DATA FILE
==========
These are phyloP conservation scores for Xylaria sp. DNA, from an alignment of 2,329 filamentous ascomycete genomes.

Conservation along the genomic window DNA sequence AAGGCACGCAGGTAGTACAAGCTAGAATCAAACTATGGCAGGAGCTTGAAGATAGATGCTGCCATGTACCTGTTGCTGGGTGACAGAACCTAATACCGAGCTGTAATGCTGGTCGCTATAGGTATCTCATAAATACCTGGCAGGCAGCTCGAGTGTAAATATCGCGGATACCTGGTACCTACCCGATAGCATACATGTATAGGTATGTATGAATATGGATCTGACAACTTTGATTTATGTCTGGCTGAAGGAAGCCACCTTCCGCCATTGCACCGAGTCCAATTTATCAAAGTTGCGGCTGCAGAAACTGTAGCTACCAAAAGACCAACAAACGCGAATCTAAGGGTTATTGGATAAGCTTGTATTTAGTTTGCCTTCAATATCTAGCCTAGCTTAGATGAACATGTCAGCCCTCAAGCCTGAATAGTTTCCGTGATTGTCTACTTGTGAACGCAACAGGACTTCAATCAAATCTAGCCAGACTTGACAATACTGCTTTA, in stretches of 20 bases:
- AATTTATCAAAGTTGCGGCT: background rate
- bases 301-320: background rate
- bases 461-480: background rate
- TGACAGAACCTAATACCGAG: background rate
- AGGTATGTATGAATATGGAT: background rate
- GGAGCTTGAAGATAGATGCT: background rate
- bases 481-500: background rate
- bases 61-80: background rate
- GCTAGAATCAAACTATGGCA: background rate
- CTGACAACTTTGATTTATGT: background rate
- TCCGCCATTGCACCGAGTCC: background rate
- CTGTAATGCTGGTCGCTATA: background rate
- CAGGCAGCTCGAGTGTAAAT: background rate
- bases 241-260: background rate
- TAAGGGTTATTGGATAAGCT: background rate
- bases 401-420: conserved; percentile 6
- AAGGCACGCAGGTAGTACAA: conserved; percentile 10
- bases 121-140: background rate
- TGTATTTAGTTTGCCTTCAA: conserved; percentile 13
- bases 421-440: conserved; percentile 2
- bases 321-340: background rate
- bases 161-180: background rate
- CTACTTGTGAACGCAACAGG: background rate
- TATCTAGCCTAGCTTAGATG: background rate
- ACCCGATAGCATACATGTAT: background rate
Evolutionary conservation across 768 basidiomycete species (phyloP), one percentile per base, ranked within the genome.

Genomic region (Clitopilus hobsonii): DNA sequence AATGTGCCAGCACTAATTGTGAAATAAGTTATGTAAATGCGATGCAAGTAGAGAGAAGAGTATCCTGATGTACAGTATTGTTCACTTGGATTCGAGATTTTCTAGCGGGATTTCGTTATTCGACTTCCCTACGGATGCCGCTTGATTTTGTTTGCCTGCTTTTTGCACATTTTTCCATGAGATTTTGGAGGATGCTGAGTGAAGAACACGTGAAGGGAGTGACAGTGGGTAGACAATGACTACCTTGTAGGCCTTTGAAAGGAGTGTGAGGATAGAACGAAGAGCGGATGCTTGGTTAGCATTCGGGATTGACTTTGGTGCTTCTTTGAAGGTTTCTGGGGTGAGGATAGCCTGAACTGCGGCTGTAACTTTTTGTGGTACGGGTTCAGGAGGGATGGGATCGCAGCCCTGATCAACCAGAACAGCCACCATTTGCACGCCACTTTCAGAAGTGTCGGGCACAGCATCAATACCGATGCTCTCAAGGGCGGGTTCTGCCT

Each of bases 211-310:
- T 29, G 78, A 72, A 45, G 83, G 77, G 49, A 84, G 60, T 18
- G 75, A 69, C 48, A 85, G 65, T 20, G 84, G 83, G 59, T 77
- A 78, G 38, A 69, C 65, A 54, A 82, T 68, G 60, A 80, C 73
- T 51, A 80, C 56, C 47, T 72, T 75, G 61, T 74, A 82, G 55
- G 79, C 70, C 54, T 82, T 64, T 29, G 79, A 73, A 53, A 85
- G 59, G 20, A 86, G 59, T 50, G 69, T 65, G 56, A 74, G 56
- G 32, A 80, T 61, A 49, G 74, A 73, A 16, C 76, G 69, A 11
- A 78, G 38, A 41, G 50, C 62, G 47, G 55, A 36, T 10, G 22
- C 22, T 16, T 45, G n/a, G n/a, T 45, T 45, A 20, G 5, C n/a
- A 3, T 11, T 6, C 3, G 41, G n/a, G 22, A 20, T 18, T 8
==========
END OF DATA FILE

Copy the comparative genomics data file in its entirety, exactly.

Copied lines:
These are phyloP conservation scores for Xylaria sp. DNA, from an alignment of 2,329 filamentous ascomycete genomes.

Conservation along the genomic window DNA sequence AAGGCACGCAGGTAGTACAAGCTAGAATCAAACTATGGCAGGAGCTTGAAGATAGATGCTGCCATGTACCTGTTGCTGGGTGACAGAACCTAATACCGAGCTGTAATGCTGGTCGCTATAGGTATCTCATAAATACCTGGCAGGCAGCTCGAGTGTAAATATCGCGGATACCTGGTACCTACCCGATAGCATACATGTATAGGTATGTATGAATATGGATCTGACAACTTTGATTTATGTCTGGCTGAAGGAAGCCACCTTCCGCCATTGCACCGAGTCCAATTTATCAAAGTTGCGGCTGCAGAAACTGTAGCTACCAAAAGACCAACAAACGCGAATCTAAGGGTTATTGGATAAGCTTGTATTTAGTTTGCCTTCAATATCTAGCCTAGCTTAGATGAACATGTCAGCCCTCAAGCCTGAATAGTTTCCGTGATTGTCTACTTGTGAACGCAACAGGACTTCAATCAAATCTAGCCAGACTTGACAATACTGCTTTA, in stretches of 20 bases:
- AATTTATCAAAGTTGCGGCT: background rate
- bases 301-320: background rate
- bases 461-480: background rate
- TGACAGAACCTAATACCGAG: background rate
- AGGTATGTATGAATATGGAT: background rate
- GGAGCTTGAAGATAGATGCT: background rate
- bases 481-500: background rate
- bases 61-80: background rate
- GCTAGAATCAAACTATGGCA: background rate
- CTGACAACTTTGATTTATGT: background rate
- TCCGCCATTGCACCGAGTCC: background rate
- CTGTAATGCTGGTCGCTATA: background rate
- CAGGCAGCTCGAGTGTAAAT: background rate
- bases 241-260: background rate
- TAAGGGTTATTGGATAAGCT: background rate
- bases 401-420: conserved; percentile 6
- AAGGCACGCAGGTAGTACAA: conserved; percentile 10
- bases 121-140: background rate
- TGTATTTAGTTTGCCTTCAA: conserved; percentile 13
- bases 421-440: conserved; percentile 2
- bases 321-340: background rate
- bases 161-180: background rate
- CTACTTGTGAACGCAACAGG: background rate
- TATCTAGCCTAGCTTAGATG: background rate
- ACCCGATAGCATACATGTAT: background rate
Evolutionary conservation across 768 basidiomycete species (phyloP), one percentile per base, ranked within the genome.

Genomic region (Clitopilus hobsonii): DNA sequence AATGTGCCAGCACTAATTGTGAAATAAGTTATGTAAATGCGATGCAAGTAGAGAGAAGAGTATCCTGATGTACAGTATTGTTCACTTGGATTCGAGATTTTCTAGCGGGATTTCGTTATTCGACTTCCCTACGGATGCCGCTTGATTTTGTTTGCCTGCTTTTTGCACATTTTTCCATGAGATTTTGGAGGATGCTGAGTGAAGAACACGTGAAGGGAGTGACAGTGGGTAGACAATGACTACCTTGTAGGCCTTTGAAAGGAGTGTGAGGATAGAACGAAGAGCGGATGCTTGGTTAGCATTCGGGATTGACTTTGGTGCTTCTTTGAAGGTTTCTGGGGTGAGGATAGCCTGAACTGCGGCTGTAACTTTTTGTGGTACGGGTTCAGGAGGGATGGGATCGCAGCCCTGATCAACCAGAACAGCCACCATTTGCACGCCACTTTCAGAAGTGTCGGGCACAGCATCAATACCGATGCTCTCAAGGGCGGGTTCTGCCT

Each of bases 211-310:
- T 29, G 78, A 72, A 45, G 83, G 77, G 49, A 84, G 60, T 18
- G 75, A 69, C 48, A 85, G 65, T 20, G 84, G 83, G 59, T 77
- A 78, G 38, A 69, C 65, A 54, A 82, T 68, G 60, A 80, C 73
- T 51, A 80, C 56, C 47, T 72, T 75, G 61, T 74, A 82, G 55
- G 79, C 70, C 54, T 82, T 64, T 29, G 79, A 73, A 53, A 85
- G 59, G 20, A 86, G 59, T 50, G 69, T 65, G 56, A 74, G 56
- G 32, A 80, T 61, A 49, G 74, A 73, A 16, C 76, G 69, A 11
- A 78, G 38, A 41, G 50, C 62, G 47, G 55, A 36, T 10, G 22
- C 22, T 16, T 45, G n/a, G n/a, T 45, T 45, A 20, G 5, C n/a
- A 3, T 11, T 6, C 3, G 41, G n/a, G 22, A 20, T 18, T 8